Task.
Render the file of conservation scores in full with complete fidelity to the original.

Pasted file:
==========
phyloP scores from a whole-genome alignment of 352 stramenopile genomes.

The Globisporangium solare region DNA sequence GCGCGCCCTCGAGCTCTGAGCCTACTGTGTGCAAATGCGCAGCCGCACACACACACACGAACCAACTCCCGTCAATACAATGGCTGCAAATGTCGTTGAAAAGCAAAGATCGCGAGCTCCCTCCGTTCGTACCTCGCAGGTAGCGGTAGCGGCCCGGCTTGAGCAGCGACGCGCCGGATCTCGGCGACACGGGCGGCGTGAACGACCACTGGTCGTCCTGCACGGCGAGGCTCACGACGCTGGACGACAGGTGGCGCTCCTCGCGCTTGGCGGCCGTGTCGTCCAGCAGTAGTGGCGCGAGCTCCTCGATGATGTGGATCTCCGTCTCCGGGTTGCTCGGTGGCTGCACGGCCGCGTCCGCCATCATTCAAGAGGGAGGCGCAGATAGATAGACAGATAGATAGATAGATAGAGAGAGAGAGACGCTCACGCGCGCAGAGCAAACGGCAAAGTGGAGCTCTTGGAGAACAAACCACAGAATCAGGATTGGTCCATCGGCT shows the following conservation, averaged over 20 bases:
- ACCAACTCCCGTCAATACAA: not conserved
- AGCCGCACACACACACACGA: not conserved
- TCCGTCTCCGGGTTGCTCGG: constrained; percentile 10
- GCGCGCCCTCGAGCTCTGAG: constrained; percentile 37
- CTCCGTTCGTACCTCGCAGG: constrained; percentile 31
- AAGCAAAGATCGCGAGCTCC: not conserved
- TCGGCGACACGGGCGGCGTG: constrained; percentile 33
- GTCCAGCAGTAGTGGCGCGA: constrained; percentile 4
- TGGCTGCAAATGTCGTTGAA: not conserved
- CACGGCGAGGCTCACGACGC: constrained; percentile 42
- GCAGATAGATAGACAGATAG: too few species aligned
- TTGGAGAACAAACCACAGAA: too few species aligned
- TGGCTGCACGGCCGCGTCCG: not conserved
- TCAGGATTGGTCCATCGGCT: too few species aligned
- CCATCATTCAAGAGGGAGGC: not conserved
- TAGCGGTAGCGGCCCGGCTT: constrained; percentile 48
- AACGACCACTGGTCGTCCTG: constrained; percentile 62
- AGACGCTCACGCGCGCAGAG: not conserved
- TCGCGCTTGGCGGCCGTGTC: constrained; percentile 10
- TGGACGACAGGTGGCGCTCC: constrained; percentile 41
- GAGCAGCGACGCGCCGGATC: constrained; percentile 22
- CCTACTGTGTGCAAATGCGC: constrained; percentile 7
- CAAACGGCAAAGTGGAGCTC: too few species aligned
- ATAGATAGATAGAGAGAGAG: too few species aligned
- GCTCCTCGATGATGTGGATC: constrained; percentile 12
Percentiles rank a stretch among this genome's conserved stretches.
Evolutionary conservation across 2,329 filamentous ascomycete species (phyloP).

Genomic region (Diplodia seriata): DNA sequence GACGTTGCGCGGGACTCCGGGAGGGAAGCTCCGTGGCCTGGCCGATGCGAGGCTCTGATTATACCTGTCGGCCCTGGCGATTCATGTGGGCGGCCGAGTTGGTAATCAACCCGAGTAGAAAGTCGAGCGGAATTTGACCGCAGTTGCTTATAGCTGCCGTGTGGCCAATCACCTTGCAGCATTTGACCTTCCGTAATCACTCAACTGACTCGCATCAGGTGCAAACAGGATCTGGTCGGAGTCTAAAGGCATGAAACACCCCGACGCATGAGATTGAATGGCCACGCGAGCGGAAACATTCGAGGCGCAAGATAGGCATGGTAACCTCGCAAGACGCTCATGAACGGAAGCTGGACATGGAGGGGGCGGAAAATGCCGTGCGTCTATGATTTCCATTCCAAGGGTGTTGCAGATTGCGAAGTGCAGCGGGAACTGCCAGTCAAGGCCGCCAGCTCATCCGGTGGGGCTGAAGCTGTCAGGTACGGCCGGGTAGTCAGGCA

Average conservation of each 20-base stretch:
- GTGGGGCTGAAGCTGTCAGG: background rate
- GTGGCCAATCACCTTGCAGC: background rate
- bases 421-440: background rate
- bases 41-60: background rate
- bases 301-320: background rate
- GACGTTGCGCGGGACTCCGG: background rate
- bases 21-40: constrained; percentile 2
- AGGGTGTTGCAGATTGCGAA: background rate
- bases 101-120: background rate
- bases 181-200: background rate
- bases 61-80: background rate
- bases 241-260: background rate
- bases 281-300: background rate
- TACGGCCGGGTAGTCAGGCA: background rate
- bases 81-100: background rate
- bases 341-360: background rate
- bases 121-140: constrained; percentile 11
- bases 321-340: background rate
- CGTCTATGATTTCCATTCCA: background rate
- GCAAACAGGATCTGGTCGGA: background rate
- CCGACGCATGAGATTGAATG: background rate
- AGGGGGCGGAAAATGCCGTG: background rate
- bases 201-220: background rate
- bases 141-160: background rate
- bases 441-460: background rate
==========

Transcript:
phyloP scores from a whole-genome alignment of 352 stramenopile genomes.

The Globisporangium solare region DNA sequence GCGCGCCCTCGAGCTCTGAGCCTACTGTGTGCAAATGCGCAGCCGCACACACACACACGAACCAACTCCCGTCAATACAATGGCTGCAAATGTCGTTGAAAAGCAAAGATCGCGAGCTCCCTCCGTTCGTACCTCGCAGGTAGCGGTAGCGGCCCGGCTTGAGCAGCGACGCGCCGGATCTCGGCGACACGGGCGGCGTGAACGACCACTGGTCGTCCTGCACGGCGAGGCTCACGACGCTGGACGACAGGTGGCGCTCCTCGCGCTTGGCGGCCGTGTCGTCCAGCAGTAGTGGCGCGAGCTCCTCGATGATGTGGATCTCCGTCTCCGGGTTGCTCGGTGGCTGCACGGCCGCGTCCGCCATCATTCAAGAGGGAGGCGCAGATAGATAGACAGATAGATAGATAGATAGAGAGAGAGAGACGCTCACGCGCGCAGAGCAAACGGCAAAGTGGAGCTCTTGGAGAACAAACCACAGAATCAGGATTGGTCCATCGGCT shows the following conservation, averaged over 20 bases:
- ACCAACTCCCGTCAATACAA: not conserved
- AGCCGCACACACACACACGA: not conserved
- TCCGTCTCCGGGTTGCTCGG: constrained; percentile 10
- GCGCGCCCTCGAGCTCTGAG: constrained; percentile 37
- CTCCGTTCGTACCTCGCAGG: constrained; percentile 31
- AAGCAAAGATCGCGAGCTCC: not conserved
- TCGGCGACACGGGCGGCGTG: constrained; percentile 33
- GTCCAGCAGTAGTGGCGCGA: constrained; percentile 4
- TGGCTGCAAATGTCGTTGAA: not conserved
- CACGGCGAGGCTCACGACGC: constrained; percentile 42
- GCAGATAGATAGACAGATAG: too few species aligned
- TTGGAGAACAAACCACAGAA: too few species aligned
- TGGCTGCACGGCCGCGTCCG: not conserved
- TCAGGATTGGTCCATCGGCT: too few species aligned
- CCATCATTCAAGAGGGAGGC: not conserved
- TAGCGGTAGCGGCCCGGCTT: constrained; percentile 48
- AACGACCACTGGTCGTCCTG: constrained; percentile 62
- AGACGCTCACGCGCGCAGAG: not conserved
- TCGCGCTTGGCGGCCGTGTC: constrained; percentile 10
- TGGACGACAGGTGGCGCTCC: constrained; percentile 41
- GAGCAGCGACGCGCCGGATC: constrained; percentile 22
- CCTACTGTGTGCAAATGCGC: constrained; percentile 7
- CAAACGGCAAAGTGGAGCTC: too few species aligned
- ATAGATAGATAGAGAGAGAG: too few species aligned
- GCTCCTCGATGATGTGGATC: constrained; percentile 12
Percentiles rank a stretch among this genome's conserved stretches.
Evolutionary conservation across 2,329 filamentous ascomycete species (phyloP).

Genomic region (Diplodia seriata): DNA sequence GACGTTGCGCGGGACTCCGGGAGGGAAGCTCCGTGGCCTGGCCGATGCGAGGCTCTGATTATACCTGTCGGCCCTGGCGATTCATGTGGGCGGCCGAGTTGGTAATCAACCCGAGTAGAAAGTCGAGCGGAATTTGACCGCAGTTGCTTATAGCTGCCGTGTGGCCAATCACCTTGCAGCATTTGACCTTCCGTAATCACTCAACTGACTCGCATCAGGTGCAAACAGGATCTGGTCGGAGTCTAAAGGCATGAAACACCCCGACGCATGAGATTGAATGGCCACGCGAGCGGAAACATTCGAGGCGCAAGATAGGCATGGTAACCTCGCAAGACGCTCATGAACGGAAGCTGGACATGGAGGGGGCGGAAAATGCCGTGCGTCTATGATTTCCATTCCAAGGGTGTTGCAGATTGCGAAGTGCAGCGGGAACTGCCAGTCAAGGCCGCCAGCTCATCCGGTGGGGCTGAAGCTGTCAGGTACGGCCGGGTAGTCAGGCA

Average conservation of each 20-base stretch:
- GTGGGGCTGAAGCTGTCAGG: background rate
- GTGGCCAATCACCTTGCAGC: background rate
- bases 421-440: background rate
- bases 41-60: background rate
- bases 301-320: background rate
- GACGTTGCGCGGGACTCCGG: background rate
- bases 21-40: constrained; percentile 2
- AGGGTGTTGCAGATTGCGAA: background rate
- bases 101-120: background rate
- bases 181-200: background rate
- bases 61-80: background rate
- bases 241-260: background rate
- bases 281-300: background rate
- TACGGCCGGGTAGTCAGGCA: background rate
- bases 81-100: background rate
- bases 341-360: background rate
- bases 121-140: constrained; percentile 11
- bases 321-340: background rate
- CGTCTATGATTTCCATTCCA: background rate
- GCAAACAGGATCTGGTCGGA: background rate
- CCGACGCATGAGATTGAATG: background rate
- AGGGGGCGGAAAATGCCGTG: background rate
- bases 201-220: background rate
- bases 141-160: background rate
- bases 441-460: background rate